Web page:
But in terms of understanding elections and parties, the very intelligent group had a keen sense of the language of politicians.  There was a sense that good-must-be-done, as none of them attempted to really manage with their positions of power, but at the same time status became central to their decision-making and policies.  I think although we positioned this workshop as a ‘game’, it was inevitable that they different parties would relish in trying to manoeuvre within the game, a small scale version of the larger was parties interact with one another.

But a shout-out must go to the members of York Youth Theatre who threw themselves into the political frame with gusto and, without such commitment, the game would not have worked so well, or given everyone such enjoyment.

Of course this was an experiment, and one I’d like to try again.  We took some feedback from the group, and no doubt next week in evaluation we’ll hear more ideas for making the exercised work.


If you have any thoughts, or want a copy of the workshop plan, or even want me to visit your Youth Theatre group (or even adult drama group) to give it a try, drop me a line henrythepoet@btinternet.com

Thursday, 10 November 2016

2016 Blog #24: I hereby place a curse...

This week I took the curse spoken by Rooster Bryon at the end of Jez Butterworth’s Jerusalem and used it with no less than 4 Youth Theatre groups across this week.  Theyw rote their own curses in group, some fun, some sinister, all very inventive.  Here’s just some examples I salvaged from the workshop floor for posterity:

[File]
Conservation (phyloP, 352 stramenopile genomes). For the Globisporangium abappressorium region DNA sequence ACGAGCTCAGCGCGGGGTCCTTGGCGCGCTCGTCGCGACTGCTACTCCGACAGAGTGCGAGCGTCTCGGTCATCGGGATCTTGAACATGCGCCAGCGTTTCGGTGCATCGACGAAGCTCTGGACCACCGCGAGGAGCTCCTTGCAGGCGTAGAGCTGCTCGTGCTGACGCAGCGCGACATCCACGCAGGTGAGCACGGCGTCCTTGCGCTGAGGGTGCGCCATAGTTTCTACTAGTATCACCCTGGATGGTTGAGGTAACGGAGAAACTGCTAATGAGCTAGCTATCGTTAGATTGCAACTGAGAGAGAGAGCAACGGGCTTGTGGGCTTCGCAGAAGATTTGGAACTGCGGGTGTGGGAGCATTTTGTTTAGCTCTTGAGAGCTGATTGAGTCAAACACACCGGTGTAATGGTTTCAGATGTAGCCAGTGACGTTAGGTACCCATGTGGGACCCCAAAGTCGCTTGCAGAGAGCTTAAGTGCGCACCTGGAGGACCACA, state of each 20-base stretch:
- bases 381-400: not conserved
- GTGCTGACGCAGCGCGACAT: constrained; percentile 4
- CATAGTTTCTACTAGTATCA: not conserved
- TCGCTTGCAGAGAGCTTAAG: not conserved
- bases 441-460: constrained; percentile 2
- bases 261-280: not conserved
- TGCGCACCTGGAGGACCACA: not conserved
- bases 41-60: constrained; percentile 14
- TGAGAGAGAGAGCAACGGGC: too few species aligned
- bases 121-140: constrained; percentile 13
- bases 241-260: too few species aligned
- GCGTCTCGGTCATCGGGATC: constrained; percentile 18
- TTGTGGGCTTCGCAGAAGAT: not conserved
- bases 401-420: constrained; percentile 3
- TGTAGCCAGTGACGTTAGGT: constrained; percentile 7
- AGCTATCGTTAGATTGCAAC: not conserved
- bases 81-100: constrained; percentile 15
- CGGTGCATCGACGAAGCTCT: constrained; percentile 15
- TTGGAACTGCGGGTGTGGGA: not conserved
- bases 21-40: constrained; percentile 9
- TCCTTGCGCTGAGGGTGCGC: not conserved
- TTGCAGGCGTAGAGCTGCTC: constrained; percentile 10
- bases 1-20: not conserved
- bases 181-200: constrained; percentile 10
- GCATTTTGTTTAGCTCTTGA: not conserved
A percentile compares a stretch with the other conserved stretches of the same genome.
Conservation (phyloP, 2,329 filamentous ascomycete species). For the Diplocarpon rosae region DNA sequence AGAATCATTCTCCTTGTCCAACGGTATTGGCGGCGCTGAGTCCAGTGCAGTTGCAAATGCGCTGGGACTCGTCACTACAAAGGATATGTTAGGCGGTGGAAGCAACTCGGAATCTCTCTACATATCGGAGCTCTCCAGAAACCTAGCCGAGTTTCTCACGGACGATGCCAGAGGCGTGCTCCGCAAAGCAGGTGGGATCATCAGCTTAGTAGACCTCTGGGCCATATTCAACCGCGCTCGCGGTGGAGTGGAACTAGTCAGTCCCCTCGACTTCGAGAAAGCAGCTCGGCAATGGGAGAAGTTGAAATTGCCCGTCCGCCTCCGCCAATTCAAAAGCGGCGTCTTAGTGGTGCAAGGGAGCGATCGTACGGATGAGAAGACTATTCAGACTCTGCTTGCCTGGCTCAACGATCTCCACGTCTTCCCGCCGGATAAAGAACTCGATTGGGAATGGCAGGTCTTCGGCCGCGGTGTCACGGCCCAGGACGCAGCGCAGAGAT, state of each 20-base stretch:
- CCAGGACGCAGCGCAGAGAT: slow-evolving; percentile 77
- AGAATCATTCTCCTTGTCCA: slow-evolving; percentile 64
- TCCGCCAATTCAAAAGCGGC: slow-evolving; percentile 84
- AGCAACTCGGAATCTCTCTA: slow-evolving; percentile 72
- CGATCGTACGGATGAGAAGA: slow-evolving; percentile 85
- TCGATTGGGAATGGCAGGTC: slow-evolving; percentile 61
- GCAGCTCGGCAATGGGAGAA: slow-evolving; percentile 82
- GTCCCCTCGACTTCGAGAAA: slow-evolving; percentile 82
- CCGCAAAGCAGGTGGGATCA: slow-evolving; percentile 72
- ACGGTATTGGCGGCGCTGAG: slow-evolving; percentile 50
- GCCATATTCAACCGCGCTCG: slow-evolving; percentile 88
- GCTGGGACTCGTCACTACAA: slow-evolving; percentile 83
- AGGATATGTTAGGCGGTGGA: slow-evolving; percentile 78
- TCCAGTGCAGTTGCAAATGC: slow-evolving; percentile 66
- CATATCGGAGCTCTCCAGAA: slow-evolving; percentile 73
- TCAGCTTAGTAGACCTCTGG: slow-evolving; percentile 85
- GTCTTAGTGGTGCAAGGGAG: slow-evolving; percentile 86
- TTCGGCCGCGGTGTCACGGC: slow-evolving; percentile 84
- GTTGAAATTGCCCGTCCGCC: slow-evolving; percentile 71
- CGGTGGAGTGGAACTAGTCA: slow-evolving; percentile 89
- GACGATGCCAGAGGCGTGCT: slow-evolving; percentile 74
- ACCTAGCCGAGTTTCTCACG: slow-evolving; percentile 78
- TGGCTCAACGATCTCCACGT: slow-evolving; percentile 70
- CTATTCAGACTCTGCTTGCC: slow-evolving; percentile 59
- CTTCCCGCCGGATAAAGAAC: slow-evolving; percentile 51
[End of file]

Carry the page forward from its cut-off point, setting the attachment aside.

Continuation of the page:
We are now placing a curse on Christmas haters
Your nose will never stop running
You can only wear shorts in winter
And may Asda forever be sold out of root beer
Your life will be a never-ending assembly
Popadoms will never be there for you
And Curry stores won’t serve you.
Your blood will run as a cold as a frozen bagel
And this curse will never end

We curse you Michael Gove
You have ruined our future
You have increased stress and failure
You have decreased content and success
You have confused, upset and bewildered our generation
We curse you and your soul forever more
We pray you suffer and therefore see our suffering
We curse you with the power of algebra to never be able to find the value of X
We curse you with compassion and manners (you have none)
We curse you with not being able to use nouns and verbs correctly
and not be able to string a sentence together
With all our power, we curse you to have to tell the truth and not be able to use fake statistics
Not to be respected by your peers
The greatest curse of all:  To do every exam that you have just enforced upon us
Don’t underestimate our power!
This curse lasts forever!

We curse you Donald J Trump
May your hair forever look like a guinea pig
May you constsantly be wrestled by protesdtors
May the Whitehouse be replaced by a shed
May the 4 year term by shortened to 4 minutes
May you have mind-blanks’ in all your speeches
May you fall in love with a Mexican
May you be trapped in your wall for the rest of your life
May you discover that Hilary Clinton is your long-lost cousin



I curse thy phone to smash
I curse thy to miss the bus every time and watch it drive away
I curse thy wretched body to always have acne
And they favourite series will carry on going until it is rubbish and have no life anymore.
May thy never enter TopShop or purchase an iPhone
May thee never be able to fill in thy eyebrows
Your instagram will have baby photos for all to see
All your friends on Facebook will leave you
You shall get 2000 dislikes on YouTube

Nobody will reply to your Tweets